World Premiere at Michigan State

From the Eastern American Music Distributors Company

World Premiere of Robert Beaser’s The End of Knowing at Michigan State University

World Premiere of Robert Beaser's <em>The End of Knowing</em> at Michigan State University

On September 25, Kevin Sedatole leads the Michigan State University Band in the world premiere of Robert Beaser’s The End of Knowing, for soprano, baritone and wind ensemble. The premiere takes place at Michigan State University’s Wharton Center in East Lansing, Michigan, and features soprano Lindsay Kesselman and baritone Benjamin Park as soloists.

Commissioned by a consortium of 27 bands across the United States, The End of Knowing is a powerful setting of texts from poets Seamus Heaney, Alfred Noyes, Joseph Brodsky, Gjertrud Schnackenberg, Chidiock Tichborne, Theodore Worozbyt and James Joyce. Beaser describes the work as “a dramatic meditation on the nexus of religion, politics and the fragile human condition.”

Following the premiere, the work receives several performances by ensembles across the country, including a featured performance in Nashville at the College Band Directors National Association (CBDNA) Conference in March 2015.

For more information on Robert Beaser, please visit www.schott-music.com.

Details on the premiere can be found at music.msu.edu.

Robert Beaser
The End of Knowing (2014)
for soprano, baritone and wind ensemble
texts (Eng) by Seamus Heaney, Alfred Noyes, Joseph Brodsky, Gjertrud Schnackenberg, Chidiock Tichborne, Theodore Worozbyt and James Joyce
pic.2(2.afl).2.ca.Ebcl.3.bcl.cbcl.2.cbsn.ssax.asax.tsax.barsax-4.3.2.btbn.2euph.1-timp.7perc-hp.pno/synthesizer-db
30’

9-Beet Stretch

beets

From Scandinavian sound artist Leif Inge comes a transcendent soundscape made out of Beethoven’s 9th Symphony. By stretching the recording to 24 hours with no distortion or pitch shifting (achieved through high-quality granulation), the piece is fundamentally changed from a goal-oriented tonal work with a dramatic narrative to a slowly-evolving sonic environment more closely resembling micropolyphonic works of Ligeti or post-minimalist pieces by John Luther Adams and R. Murray Schafer.

The source recording is from Naxos, conducted by Béla Drahos with the Nicolaus Esterházy Sinfonia and Chorus. The work can be heard streaming 24-hours a day—click here to download the internet radio station link (open in iTunes or VLC Media Player).

http://www.xn--lyf-yla.com/

New Music Detroit: Strange and Beautiful Music VII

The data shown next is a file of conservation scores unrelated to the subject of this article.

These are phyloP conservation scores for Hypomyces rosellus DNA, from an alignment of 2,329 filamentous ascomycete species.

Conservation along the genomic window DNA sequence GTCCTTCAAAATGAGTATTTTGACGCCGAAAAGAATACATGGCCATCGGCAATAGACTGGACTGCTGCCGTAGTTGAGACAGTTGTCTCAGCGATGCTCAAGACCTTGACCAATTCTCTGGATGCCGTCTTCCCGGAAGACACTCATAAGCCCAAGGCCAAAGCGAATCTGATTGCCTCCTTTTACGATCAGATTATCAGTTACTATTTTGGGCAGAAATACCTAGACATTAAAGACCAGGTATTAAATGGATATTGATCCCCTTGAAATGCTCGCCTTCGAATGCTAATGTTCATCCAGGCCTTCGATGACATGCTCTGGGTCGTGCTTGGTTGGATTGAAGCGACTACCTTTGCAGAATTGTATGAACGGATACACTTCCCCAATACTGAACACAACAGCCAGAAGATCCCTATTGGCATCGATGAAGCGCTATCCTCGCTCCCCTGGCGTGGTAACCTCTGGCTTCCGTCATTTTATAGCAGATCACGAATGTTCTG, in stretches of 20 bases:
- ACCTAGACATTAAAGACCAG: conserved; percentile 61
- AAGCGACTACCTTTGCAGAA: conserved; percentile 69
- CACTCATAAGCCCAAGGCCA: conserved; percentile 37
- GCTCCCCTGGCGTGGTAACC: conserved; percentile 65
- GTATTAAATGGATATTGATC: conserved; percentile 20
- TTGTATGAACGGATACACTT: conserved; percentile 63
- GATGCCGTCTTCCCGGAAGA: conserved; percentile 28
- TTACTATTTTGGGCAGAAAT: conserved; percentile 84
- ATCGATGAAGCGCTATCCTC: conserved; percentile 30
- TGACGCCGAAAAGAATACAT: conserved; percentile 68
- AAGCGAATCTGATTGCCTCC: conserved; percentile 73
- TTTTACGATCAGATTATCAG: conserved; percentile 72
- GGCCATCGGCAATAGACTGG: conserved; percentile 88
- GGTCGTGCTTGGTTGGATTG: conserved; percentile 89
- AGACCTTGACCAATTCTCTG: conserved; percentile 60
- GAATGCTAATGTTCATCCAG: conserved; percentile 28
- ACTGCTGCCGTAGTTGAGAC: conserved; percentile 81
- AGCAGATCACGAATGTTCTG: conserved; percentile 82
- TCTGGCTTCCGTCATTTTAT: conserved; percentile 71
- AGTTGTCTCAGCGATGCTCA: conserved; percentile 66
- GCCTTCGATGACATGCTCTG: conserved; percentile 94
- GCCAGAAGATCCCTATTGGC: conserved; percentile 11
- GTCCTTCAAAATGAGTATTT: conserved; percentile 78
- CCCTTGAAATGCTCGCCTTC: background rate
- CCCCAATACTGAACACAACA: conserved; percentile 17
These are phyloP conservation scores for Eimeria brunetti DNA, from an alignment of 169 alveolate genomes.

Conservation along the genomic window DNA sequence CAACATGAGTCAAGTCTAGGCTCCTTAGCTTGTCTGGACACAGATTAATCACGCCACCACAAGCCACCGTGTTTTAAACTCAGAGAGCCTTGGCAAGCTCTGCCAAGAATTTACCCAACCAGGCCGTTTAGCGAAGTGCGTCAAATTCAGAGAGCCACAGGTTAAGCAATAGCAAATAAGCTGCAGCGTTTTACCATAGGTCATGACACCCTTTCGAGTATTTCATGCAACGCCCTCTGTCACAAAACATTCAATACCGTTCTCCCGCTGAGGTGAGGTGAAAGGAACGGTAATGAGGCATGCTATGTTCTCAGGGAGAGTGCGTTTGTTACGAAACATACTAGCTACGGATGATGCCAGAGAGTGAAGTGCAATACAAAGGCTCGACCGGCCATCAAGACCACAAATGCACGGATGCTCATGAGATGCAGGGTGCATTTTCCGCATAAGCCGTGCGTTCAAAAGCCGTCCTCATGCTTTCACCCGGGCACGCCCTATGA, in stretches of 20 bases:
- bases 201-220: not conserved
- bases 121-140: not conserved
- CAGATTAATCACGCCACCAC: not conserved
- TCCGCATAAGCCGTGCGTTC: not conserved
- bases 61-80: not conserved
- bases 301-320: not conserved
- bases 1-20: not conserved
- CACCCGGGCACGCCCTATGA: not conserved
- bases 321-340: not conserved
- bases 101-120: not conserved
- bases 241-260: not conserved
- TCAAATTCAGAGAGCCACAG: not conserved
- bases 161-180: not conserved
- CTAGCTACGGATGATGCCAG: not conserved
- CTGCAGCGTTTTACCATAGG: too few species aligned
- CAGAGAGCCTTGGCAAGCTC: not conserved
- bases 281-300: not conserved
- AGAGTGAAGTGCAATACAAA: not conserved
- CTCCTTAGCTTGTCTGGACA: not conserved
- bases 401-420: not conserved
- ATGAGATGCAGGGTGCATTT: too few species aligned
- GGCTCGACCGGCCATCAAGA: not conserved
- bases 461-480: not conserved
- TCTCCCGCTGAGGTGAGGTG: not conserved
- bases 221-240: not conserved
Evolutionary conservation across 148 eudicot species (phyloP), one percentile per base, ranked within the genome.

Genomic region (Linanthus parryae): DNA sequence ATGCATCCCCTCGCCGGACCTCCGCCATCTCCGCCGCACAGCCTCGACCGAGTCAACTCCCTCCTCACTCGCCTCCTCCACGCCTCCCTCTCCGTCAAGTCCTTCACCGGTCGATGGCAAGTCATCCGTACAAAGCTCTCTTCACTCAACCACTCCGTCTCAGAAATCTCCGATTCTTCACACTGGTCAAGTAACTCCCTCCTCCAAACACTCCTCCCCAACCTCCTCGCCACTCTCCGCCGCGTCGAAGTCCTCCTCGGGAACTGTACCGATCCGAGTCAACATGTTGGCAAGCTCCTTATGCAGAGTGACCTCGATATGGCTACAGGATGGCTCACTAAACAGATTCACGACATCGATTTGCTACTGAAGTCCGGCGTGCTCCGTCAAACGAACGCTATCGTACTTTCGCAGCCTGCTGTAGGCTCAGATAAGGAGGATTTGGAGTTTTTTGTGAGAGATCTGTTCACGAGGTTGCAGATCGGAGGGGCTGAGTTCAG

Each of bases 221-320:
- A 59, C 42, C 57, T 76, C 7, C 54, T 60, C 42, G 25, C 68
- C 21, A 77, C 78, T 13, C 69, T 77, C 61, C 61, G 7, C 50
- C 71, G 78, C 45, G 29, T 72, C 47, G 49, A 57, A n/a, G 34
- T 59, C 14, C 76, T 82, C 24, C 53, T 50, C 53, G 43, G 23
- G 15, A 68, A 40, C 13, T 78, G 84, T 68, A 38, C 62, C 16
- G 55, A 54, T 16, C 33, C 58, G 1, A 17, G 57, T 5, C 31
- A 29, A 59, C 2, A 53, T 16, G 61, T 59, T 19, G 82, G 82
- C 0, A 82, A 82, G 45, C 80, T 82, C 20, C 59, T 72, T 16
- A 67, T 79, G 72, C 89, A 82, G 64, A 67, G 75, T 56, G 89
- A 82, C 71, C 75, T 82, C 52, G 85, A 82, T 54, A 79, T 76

New Music Detroit will present Strange Beautiful Music VII this Saturday (Sept. 13, 2014).

New Music Detroit will host a 6-hour event for new music including two world premieres: John Zorn’s “Trilogy” and a work by Detroit native, Frank Pahl.  New York-based violinist, Todd Reynolds, will join us for a set of composition and improvisation.  NMD will perform Detroit’s premiere of David Lang’s “Death Speaks”  with special guest, Shara Worden. Also featured are GVSU’s New Music Ensemble, Miles Brown Quartet, Donald Sinta Sax Quartet, and Clem Fortuna.

Get more details on the NMD website.

NPR: New music from “My Brightest Diamond”

My Brightest Diamond’s new album, This Is My Hand, comes out Sept. 16.

“Worden’s music feels simultaneously micro-orchestrated and entirely, ecstatically spontaneous. She has in common with former bandmate Sufjan Stevens an exceptional knack for world-building, as well as an ability to cultivate intimacy through flawless, complex production with a beating heart. This Is My Hand is a paean to the work of human hands, in the same way 2011’s All Things Will Unwind celebrates beauty born of human struggle.”

Read the whole article at npr.org

Up Close with Michel van der Aa

michevanderaa

If you have a spare 30 minutes (because in this day and age 30 minutes of extra time is easy to come by), you may want to check out this concerto for cello, by Michel van der Aa, a dutch composer who was the recipient of the 2013 University of Louisville Grawemeyer award. Titled ‘Up Close’, this piece could be considered more of a film opera than a concerto. That being said, it is imperative that you watch the accompanying video along with listening to the music.

Feel free to share your comments below. Maybe we can get an interesting discussion going!

24 Hours of John Zorn

john-zorn

Q2 Music, the contemporary music radio station associated with New York Public Radio, is celebrating the 61st birthday of John Zorn with a 24-hour marathon of his music tomorrow (Friday, September 5). This is actually a rebroadcast of their 60th birthday celebration from last September, but in case you’d like to listen to some great music and support a wonderful radio station, check out the website where you can stream it here:

http://www.wqxr.org/#!/series/q2/

Zorn is the host, so you will also get to hear commentary from the composer about his works!